I’ve been a lifelong television fan, and when I’m not busy ranting about liberty on the internet I even do some work in the television industry. Despite this, several years ago I “cut the chord” and ceased to have cable television flowing into my household. While it seems this trend is catching on a bit, at the time many of friends thought I was crazy.
“How would I keep up with American Idol?”
“How would I watch sports?”
“How would I keep up with THE NEWS???”
The answers, in order: “I could care less”, “sports bars”, and “HAHAHAHAHA – are you serious??”
I noticed that television had become a distraction. Due to the passive nature of the incoming feed, I would often find myself just “zoning out”, letting my mind wander into the abyss of what my Aunt used to casually refer to as “The Idiot Box.” How right she was.
Needless to say I still watch television programs using my trusty Roku, and while there are a few newer shows I find enjoyable, I often get greater satisfaction from re-watching shows from my youth.
Recently while watching one of my all-time favorite shows, The Wonder Years on Netflix I came to an episode titled “The Cost of Living” (Netflix users can watch here). In the opening of this episode Kevin’s father Jack is seen frustratingly going over his bills, as a news cast plays in the background talking vaguely about a stagnating economy. After sorting through – and complaining about – the bills, it comes time for Jack to hand out allowance to his sons, starting with Wayne.
The amount? $4.
Wayne isn’t thrilled, as that’s been his allowance for quite some time, and Wayne complains that $4 can just no longer pay for “gas, girls” and the other essential of teenage life.
This inspires anger in Jack Arnold, as he exclaims that the boys “just don’t understand the value of the dollar!”
But does Jack even understand the value of the dollar? Or for that matter, the decreasing value of the dollar? He is frustrated by the constantly widening gap between his salary and his cost of living, but we aren’t given any sense as to just why this is occurring.
Our next scene features Kevin – who only received a measly $2 in allowance – in the cafeteria eating lunch with his friends. When one of Kevin’s heftier chums sits down with his ice cream cone he remarks “Twenty cents for a Nutty Buddy! I’m barely getting by as it is.”
Clearly the price of Nutty Buddies have gone up since this young man first began eating them. Again, we don’t get a sense of why this is. It is merely shrugged of as a fact of life, an observation with no explanation worth putting much thought into, an act of nature like a strong gust of wind.
At the end of the scene, Kevin’s best friend Paul laments “Five dollars just doesn’t buy what it used to.”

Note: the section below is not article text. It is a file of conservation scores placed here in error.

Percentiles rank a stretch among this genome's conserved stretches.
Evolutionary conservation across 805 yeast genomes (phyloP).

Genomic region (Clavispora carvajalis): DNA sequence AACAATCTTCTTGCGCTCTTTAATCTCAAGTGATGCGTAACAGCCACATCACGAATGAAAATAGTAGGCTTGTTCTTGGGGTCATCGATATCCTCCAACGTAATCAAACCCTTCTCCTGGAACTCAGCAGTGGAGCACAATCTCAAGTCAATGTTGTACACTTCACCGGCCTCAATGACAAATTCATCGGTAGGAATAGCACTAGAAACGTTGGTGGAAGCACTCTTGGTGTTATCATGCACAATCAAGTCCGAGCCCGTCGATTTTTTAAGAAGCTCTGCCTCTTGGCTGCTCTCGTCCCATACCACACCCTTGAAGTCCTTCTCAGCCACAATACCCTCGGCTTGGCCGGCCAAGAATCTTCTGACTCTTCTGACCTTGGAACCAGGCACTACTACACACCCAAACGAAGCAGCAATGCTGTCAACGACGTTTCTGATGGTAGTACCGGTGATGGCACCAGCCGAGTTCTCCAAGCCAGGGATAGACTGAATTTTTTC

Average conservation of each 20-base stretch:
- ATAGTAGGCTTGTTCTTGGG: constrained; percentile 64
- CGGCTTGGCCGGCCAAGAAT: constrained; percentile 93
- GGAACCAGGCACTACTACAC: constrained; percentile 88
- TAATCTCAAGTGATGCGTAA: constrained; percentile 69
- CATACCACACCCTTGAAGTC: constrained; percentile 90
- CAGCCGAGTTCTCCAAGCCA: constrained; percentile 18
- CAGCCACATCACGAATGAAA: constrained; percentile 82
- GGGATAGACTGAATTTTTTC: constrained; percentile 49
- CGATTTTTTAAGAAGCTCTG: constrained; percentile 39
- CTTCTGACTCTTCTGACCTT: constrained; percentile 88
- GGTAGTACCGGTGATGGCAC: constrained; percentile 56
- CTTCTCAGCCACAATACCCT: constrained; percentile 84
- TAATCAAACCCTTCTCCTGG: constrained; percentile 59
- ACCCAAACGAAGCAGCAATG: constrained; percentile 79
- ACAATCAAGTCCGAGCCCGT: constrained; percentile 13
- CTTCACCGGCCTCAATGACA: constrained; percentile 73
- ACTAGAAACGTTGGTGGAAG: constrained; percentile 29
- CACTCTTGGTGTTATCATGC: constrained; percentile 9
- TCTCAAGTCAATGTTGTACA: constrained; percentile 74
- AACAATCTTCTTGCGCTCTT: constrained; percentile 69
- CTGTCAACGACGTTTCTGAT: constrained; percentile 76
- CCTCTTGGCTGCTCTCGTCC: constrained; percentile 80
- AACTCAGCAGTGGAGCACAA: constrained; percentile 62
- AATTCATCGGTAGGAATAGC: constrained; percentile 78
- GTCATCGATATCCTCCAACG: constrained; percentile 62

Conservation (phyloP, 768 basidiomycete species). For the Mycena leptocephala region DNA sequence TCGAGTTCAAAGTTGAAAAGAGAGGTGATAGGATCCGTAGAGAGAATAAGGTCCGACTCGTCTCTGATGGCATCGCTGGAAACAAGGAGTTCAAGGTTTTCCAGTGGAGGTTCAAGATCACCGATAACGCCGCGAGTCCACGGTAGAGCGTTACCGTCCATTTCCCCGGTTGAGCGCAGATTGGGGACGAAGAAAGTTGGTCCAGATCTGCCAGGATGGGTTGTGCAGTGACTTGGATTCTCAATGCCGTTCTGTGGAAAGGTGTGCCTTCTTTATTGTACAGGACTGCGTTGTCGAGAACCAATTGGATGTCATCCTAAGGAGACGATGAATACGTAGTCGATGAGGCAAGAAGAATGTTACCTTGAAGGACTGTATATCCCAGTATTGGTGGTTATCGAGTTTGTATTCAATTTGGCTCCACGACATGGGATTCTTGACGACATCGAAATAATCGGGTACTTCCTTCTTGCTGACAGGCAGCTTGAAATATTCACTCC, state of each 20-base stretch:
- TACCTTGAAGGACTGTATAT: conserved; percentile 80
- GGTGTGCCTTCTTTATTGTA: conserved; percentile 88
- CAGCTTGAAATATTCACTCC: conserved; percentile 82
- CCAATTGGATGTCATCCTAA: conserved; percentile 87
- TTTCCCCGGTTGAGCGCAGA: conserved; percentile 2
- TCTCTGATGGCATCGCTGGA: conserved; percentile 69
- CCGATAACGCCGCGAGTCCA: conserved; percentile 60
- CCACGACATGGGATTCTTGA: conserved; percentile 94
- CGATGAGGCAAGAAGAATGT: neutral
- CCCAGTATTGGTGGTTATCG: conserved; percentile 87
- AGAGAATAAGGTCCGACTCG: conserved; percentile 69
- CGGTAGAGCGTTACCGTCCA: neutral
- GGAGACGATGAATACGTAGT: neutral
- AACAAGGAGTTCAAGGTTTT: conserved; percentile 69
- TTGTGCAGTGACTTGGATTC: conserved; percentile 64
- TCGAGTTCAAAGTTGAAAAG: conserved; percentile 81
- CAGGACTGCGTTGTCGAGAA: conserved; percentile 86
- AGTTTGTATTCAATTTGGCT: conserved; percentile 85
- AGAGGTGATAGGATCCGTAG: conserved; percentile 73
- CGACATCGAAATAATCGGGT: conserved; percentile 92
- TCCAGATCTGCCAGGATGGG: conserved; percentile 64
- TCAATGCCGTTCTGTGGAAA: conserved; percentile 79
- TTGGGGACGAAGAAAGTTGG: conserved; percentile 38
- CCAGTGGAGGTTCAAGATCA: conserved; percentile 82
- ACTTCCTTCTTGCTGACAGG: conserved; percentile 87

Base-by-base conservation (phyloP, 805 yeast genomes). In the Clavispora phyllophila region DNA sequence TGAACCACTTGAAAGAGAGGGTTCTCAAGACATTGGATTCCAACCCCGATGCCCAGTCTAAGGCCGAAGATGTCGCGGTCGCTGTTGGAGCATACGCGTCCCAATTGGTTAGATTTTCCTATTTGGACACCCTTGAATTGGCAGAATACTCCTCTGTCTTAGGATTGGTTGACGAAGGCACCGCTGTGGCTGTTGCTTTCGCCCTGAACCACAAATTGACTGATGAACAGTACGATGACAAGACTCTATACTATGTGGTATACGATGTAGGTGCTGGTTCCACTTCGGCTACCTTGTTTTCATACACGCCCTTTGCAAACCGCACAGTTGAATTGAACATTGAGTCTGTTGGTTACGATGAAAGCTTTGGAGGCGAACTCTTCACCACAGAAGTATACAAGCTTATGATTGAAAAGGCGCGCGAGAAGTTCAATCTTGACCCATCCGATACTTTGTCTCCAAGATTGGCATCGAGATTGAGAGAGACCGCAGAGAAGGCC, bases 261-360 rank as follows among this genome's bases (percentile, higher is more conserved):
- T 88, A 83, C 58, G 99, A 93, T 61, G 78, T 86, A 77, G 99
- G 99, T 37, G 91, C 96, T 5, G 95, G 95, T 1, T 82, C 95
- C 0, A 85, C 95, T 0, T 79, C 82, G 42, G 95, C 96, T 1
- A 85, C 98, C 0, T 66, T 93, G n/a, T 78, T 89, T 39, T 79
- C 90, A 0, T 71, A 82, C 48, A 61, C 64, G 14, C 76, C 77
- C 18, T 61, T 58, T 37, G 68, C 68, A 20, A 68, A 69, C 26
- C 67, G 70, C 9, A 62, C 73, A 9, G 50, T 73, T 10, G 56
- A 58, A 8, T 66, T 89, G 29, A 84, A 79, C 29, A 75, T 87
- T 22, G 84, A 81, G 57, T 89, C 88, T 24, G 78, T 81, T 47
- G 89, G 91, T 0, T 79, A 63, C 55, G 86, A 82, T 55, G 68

Kevin is appalled – not by the fact of what Paul is saying, but rather by the fact that Paul gets $5 in allowance as opposed to Kevin’s measly $3! Once more, the point of rising prices is taken as a matter of fact, not analyzed in any way.
I don’t typically expect hard-hitting economic analysis from my 80’s sitcoms and I hold The Wonder to no higher of a standard, so I won’t fault the writers of the show for not delving deeper into the issue. I do however find it an interesting parallel as inflation – the devaluing of the dollar through the expansion of the money supply, which results in higher prices across the board – was an accepted fact of life back in the 1960’s when the show took place, as well as the late 1980’s – early 1990’s when the show aired, straight through much of my adult life.
This is finally starting to change. The long term effects of the Federal Reserve’s inflation are no longer a mystery to much of the population. The intellectual revolution sparked by Ron Paul’s 2008 and 2012 Presidential campaigns is helping to educate people about why prices are always going up.
People are beginning to understand just why every generation finds themselves saying “X dollars just doesn’t buy what it used to anymore.”
As the money supply is expanded, more dollars enter the economy which serve to bid up the price of goods that people desire. Those who save their dollars instead of spending them find themselves stuck in a situation where those savings lose value over time, and no longer “buys what it used to.” Inflation robs the saver of the value of his money.
In other words, inflation is theft.
The Federal Reserve has been stealing your money since 1913…and for the first time in history, people are finally beginning to realize it.
And maybe somewhere out there, some of those “Jack Arnolds” from the 1960’s are beginning to really understand the “value of the dollar.”